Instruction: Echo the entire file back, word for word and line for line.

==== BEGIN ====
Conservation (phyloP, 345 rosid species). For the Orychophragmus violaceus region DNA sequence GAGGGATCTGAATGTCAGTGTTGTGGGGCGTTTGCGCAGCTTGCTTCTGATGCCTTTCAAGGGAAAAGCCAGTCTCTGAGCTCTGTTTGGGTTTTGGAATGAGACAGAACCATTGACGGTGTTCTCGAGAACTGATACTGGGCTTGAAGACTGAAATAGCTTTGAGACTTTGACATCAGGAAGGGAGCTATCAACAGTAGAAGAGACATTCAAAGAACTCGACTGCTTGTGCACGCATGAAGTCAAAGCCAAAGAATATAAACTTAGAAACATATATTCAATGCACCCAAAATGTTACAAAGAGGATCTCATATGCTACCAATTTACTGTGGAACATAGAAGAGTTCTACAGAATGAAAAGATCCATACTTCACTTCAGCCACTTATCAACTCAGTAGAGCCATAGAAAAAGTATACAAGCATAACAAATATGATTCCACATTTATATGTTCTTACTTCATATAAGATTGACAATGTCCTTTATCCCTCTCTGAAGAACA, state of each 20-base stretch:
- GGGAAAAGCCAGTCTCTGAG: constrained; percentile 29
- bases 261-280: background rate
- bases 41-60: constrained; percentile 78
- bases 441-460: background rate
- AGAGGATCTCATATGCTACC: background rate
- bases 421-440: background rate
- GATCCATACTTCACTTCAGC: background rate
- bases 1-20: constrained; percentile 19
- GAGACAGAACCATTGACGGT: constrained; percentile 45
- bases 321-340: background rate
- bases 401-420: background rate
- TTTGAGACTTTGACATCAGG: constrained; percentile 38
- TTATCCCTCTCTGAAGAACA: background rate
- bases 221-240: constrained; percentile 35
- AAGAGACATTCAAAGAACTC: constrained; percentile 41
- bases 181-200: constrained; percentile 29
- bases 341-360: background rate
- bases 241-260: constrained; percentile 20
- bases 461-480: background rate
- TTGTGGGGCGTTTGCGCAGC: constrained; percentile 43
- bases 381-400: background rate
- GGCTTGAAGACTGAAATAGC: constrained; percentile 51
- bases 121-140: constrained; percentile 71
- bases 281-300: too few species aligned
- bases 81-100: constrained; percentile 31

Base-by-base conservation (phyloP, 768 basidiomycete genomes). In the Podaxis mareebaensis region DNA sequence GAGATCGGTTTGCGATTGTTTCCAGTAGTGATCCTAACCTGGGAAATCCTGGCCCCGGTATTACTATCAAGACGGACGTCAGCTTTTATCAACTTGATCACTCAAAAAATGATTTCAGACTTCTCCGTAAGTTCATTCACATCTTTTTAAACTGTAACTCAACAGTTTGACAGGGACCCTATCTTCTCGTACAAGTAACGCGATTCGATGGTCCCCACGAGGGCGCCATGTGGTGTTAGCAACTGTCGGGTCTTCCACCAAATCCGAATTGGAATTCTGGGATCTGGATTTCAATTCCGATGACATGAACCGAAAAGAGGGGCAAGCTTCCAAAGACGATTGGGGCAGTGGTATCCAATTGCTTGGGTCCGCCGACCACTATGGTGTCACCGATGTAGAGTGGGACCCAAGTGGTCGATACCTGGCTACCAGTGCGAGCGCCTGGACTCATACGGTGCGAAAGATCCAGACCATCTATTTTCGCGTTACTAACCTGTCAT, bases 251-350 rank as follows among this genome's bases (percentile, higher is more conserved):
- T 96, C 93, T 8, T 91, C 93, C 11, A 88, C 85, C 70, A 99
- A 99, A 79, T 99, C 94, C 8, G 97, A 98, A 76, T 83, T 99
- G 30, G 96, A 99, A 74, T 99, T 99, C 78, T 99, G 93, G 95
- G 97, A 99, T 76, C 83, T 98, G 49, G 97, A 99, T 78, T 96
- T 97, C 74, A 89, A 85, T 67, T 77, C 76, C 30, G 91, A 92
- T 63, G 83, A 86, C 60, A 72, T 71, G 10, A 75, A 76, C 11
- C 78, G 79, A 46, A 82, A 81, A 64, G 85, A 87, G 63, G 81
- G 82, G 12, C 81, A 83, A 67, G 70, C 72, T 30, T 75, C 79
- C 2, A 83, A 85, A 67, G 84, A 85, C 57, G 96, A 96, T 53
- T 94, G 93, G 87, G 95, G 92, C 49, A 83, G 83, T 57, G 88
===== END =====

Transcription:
Conservation (phyloP, 345 rosid species). For the Orychophragmus violaceus region DNA sequence GAGGGATCTGAATGTCAGTGTTGTGGGGCGTTTGCGCAGCTTGCTTCTGATGCCTTTCAAGGGAAAAGCCAGTCTCTGAGCTCTGTTTGGGTTTTGGAATGAGACAGAACCATTGACGGTGTTCTCGAGAACTGATACTGGGCTTGAAGACTGAAATAGCTTTGAGACTTTGACATCAGGAAGGGAGCTATCAACAGTAGAAGAGACATTCAAAGAACTCGACTGCTTGTGCACGCATGAAGTCAAAGCCAAAGAATATAAACTTAGAAACATATATTCAATGCACCCAAAATGTTACAAAGAGGATCTCATATGCTACCAATTTACTGTGGAACATAGAAGAGTTCTACAGAATGAAAAGATCCATACTTCACTTCAGCCACTTATCAACTCAGTAGAGCCATAGAAAAAGTATACAAGCATAACAAATATGATTCCACATTTATATGTTCTTACTTCATATAAGATTGACAATGTCCTTTATCCCTCTCTGAAGAACA, state of each 20-base stretch:
- GGGAAAAGCCAGTCTCTGAG: constrained; percentile 29
- bases 261-280: background rate
- bases 41-60: constrained; percentile 78
- bases 441-460: background rate
- AGAGGATCTCATATGCTACC: background rate
- bases 421-440: background rate
- GATCCATACTTCACTTCAGC: background rate
- bases 1-20: constrained; percentile 19
- GAGACAGAACCATTGACGGT: constrained; percentile 45
- bases 321-340: background rate
- bases 401-420: background rate
- TTTGAGACTTTGACATCAGG: constrained; percentile 38
- TTATCCCTCTCTGAAGAACA: background rate
- bases 221-240: constrained; percentile 35
- AAGAGACATTCAAAGAACTC: constrained; percentile 41
- bases 181-200: constrained; percentile 29
- bases 341-360: background rate
- bases 241-260: constrained; percentile 20
- bases 461-480: background rate
- TTGTGGGGCGTTTGCGCAGC: constrained; percentile 43
- bases 381-400: background rate
- GGCTTGAAGACTGAAATAGC: constrained; percentile 51
- bases 121-140: constrained; percentile 71
- bases 281-300: too few species aligned
- bases 81-100: constrained; percentile 31

Base-by-base conservation (phyloP, 768 basidiomycete genomes). In the Podaxis mareebaensis region DNA sequence GAGATCGGTTTGCGATTGTTTCCAGTAGTGATCCTAACCTGGGAAATCCTGGCCCCGGTATTACTATCAAGACGGACGTCAGCTTTTATCAACTTGATCACTCAAAAAATGATTTCAGACTTCTCCGTAAGTTCATTCACATCTTTTTAAACTGTAACTCAACAGTTTGACAGGGACCCTATCTTCTCGTACAAGTAACGCGATTCGATGGTCCCCACGAGGGCGCCATGTGGTGTTAGCAACTGTCGGGTCTTCCACCAAATCCGAATTGGAATTCTGGGATCTGGATTTCAATTCCGATGACATGAACCGAAAAGAGGGGCAAGCTTCCAAAGACGATTGGGGCAGTGGTATCCAATTGCTTGGGTCCGCCGACCACTATGGTGTCACCGATGTAGAGTGGGACCCAAGTGGTCGATACCTGGCTACCAGTGCGAGCGCCTGGACTCATACGGTGCGAAAGATCCAGACCATCTATTTTCGCGTTACTAACCTGTCAT, bases 251-350 rank as follows among this genome's bases (percentile, higher is more conserved):
- T 96, C 93, T 8, T 91, C 93, C 11, A 88, C 85, C 70, A 99
- A 99, A 79, T 99, C 94, C 8, G 97, A 98, A 76, T 83, T 99
- G 30, G 96, A 99, A 74, T 99, T 99, C 78, T 99, G 93, G 95
- G 97, A 99, T 76, C 83, T 98, G 49, G 97, A 99, T 78, T 96
- T 97, C 74, A 89, A 85, T 67, T 77, C 76, C 30, G 91, A 92
- T 63, G 83, A 86, C 60, A 72, T 71, G 10, A 75, A 76, C 11
- C 78, G 79, A 46, A 82, A 81, A 64, G 85, A 87, G 63, G 81
- G 82, G 12, C 81, A 83, A 67, G 70, C 72, T 30, T 75, C 79
- C 2, A 83, A 85, A 67, G 84, A 85, C 57, G 96, A 96, T 53
- T 94, G 93, G 87, G 95, G 92, C 49, A 83, G 83, T 57, G 88